Before we show you how to use AirPlay, it's important to understand that there are three types of mode available. In-app AirPlay lets you send the content that you're currently watching to a device. This is the purest mode, as you can carry on doing something else or even turn off the screen on your iOS device. In this way, then, you can use your iOS as a kind of remote control to select the media that you want, while you carry on using it normally. You can also use the AirPlay device's remote control for media control, including play/pause, fast-forward/rewind and track skip. This mode is best supported in the iPhone and iPad, although iTunes in OS X also supports the technology.
Next, on iOS devices is a system wide setting that sends all media to a compatible device, regardless of the app. You can think of it as an override for applications, which don't have built-in AirPlay support. For example, BBC iPlayer supports AirPlay directly now, but originally it didn't have the option, so you could use the override setting instead.
Finally, there's AirPlay mirroring for iOS and OS X, which lets you mirror your device, sending video and sound, to an Apple TV. This means you can use your TV as the screen to show everything that's going on, such as showing a game that you're playing. This mode can let you watch video content from apps where using the other methods only got you audio. However, the content owners can still disable this mode.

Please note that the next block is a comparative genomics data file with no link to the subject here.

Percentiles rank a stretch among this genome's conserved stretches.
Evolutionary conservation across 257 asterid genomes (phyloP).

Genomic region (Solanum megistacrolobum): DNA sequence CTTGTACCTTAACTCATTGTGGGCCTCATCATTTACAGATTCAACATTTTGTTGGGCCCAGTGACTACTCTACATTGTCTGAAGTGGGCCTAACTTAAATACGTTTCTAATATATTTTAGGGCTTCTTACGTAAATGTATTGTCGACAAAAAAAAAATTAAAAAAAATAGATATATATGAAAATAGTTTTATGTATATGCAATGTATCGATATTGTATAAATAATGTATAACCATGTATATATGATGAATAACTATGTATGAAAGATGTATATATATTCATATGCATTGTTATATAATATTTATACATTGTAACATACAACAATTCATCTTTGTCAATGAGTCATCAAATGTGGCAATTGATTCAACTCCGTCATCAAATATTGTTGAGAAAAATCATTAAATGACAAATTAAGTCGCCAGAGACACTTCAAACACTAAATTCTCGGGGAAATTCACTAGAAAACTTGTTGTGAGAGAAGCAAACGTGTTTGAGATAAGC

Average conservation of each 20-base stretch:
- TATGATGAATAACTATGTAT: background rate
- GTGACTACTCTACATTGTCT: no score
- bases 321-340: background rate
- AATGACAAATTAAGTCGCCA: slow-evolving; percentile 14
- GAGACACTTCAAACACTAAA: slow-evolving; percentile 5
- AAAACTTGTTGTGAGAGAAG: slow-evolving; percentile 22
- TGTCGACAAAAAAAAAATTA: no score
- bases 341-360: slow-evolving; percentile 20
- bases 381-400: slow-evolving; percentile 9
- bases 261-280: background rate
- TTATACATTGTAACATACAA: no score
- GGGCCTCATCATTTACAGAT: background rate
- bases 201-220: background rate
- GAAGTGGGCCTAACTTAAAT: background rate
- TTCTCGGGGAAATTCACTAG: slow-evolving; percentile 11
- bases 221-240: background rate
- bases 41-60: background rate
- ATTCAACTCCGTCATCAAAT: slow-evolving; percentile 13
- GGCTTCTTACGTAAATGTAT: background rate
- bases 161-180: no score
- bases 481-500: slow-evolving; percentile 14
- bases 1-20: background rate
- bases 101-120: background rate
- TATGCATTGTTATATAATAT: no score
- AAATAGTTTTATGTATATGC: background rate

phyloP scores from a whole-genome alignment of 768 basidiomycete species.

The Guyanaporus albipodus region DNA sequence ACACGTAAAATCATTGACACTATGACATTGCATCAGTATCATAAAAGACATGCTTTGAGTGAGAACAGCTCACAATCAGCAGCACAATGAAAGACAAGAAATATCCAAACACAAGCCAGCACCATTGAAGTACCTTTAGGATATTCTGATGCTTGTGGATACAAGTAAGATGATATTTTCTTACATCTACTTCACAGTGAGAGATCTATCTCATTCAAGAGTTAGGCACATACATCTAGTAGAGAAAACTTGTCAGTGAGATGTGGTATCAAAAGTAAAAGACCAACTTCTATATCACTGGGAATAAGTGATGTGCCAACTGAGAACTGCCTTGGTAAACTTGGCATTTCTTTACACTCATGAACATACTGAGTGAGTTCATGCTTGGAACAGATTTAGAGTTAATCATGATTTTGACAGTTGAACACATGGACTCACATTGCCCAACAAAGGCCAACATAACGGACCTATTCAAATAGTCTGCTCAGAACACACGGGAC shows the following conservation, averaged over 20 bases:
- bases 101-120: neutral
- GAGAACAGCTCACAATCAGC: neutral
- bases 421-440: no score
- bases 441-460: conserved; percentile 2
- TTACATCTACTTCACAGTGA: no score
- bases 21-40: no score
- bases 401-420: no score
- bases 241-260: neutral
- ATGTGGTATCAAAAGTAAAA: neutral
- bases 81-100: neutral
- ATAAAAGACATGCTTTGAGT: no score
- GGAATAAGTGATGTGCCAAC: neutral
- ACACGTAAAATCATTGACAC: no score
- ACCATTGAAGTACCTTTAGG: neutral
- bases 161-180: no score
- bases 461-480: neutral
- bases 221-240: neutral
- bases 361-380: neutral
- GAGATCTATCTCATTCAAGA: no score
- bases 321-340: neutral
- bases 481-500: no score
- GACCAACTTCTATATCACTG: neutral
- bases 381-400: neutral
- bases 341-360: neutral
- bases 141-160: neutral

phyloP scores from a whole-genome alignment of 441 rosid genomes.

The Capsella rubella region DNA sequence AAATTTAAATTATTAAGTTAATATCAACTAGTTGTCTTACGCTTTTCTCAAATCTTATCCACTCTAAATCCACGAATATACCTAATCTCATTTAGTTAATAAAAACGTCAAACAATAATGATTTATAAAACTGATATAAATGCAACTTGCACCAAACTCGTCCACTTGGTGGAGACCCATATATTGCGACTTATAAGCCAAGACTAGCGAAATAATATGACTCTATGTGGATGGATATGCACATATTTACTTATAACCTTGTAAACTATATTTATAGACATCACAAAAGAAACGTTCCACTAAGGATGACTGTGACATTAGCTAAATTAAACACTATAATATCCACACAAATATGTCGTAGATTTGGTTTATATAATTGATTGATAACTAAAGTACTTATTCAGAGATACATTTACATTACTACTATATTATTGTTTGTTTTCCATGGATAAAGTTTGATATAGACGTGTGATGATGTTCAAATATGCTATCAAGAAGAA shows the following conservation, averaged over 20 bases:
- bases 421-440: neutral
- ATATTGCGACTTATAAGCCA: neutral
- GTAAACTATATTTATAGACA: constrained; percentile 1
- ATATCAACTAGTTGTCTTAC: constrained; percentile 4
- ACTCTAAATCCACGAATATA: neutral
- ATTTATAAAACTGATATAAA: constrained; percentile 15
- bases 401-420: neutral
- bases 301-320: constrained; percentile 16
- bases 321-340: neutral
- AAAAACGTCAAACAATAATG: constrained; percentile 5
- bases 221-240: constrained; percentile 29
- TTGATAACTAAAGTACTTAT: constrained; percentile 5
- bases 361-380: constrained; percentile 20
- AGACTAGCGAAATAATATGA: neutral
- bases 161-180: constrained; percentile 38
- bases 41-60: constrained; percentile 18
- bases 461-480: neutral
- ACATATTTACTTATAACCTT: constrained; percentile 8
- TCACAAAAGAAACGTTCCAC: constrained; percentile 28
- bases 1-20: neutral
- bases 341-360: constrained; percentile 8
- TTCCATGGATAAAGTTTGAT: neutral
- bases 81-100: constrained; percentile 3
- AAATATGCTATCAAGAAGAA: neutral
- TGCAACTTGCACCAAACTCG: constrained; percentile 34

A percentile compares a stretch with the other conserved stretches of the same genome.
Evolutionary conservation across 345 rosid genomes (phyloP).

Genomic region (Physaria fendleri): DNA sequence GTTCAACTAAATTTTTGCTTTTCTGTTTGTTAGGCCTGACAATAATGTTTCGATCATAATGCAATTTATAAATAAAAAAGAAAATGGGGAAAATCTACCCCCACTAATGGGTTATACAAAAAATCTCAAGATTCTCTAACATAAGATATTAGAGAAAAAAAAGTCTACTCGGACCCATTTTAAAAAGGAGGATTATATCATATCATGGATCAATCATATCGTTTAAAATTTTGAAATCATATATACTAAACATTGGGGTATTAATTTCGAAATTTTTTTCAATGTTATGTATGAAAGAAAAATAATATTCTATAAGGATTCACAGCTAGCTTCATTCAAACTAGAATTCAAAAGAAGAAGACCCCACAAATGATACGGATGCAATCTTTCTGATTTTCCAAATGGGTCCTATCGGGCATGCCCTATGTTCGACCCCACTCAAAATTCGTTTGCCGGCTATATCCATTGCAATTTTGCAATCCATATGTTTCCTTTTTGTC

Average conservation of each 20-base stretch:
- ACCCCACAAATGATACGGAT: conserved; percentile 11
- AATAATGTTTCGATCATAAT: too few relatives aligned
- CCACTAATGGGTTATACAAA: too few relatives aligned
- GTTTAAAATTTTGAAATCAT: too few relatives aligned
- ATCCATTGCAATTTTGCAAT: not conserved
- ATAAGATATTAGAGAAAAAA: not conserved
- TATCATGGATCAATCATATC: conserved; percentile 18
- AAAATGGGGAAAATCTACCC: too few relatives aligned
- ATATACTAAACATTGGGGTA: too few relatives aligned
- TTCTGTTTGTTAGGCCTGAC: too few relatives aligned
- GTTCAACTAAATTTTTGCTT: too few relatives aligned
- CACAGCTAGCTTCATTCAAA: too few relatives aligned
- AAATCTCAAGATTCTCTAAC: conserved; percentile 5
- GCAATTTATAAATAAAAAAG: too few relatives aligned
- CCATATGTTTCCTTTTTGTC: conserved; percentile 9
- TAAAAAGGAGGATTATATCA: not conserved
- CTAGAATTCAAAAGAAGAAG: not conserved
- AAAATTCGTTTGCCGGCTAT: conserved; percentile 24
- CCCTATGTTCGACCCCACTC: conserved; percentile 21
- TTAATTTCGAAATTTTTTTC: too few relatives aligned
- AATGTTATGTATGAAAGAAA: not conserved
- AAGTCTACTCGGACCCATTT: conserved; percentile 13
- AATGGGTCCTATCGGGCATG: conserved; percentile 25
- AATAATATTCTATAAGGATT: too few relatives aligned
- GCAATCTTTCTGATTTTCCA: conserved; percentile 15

The latter two modes require you to keep your device on and you can't use them for anything else, otherwise it interrupts playback. This means your device also has to have its screen on, so it affects battery life.
With that explained, here's how to use AirPlay. We're using an iPad, but it's roughly the same for OS X, which uses the same icons and options. Likewise, our demo shows how video works, but it's the same steps for audio-only applications.
STEP 1 - SEND CONTENT TO AIRPLAY DEVICE
First, you need to connect your playback device, such as your iPad or iPhone, to the same network are your AirPlay device, such as your speakers or Apple TV. Next, play any media using an app and look for the AirPlay icon. This will usually appear at the bottom of the screen by the play controls and status bar. To view this bar you may have to tap the screen to get the bar to appear. If you don't see an AirPlay icon, the app doesn't support the technology (skip to step 3).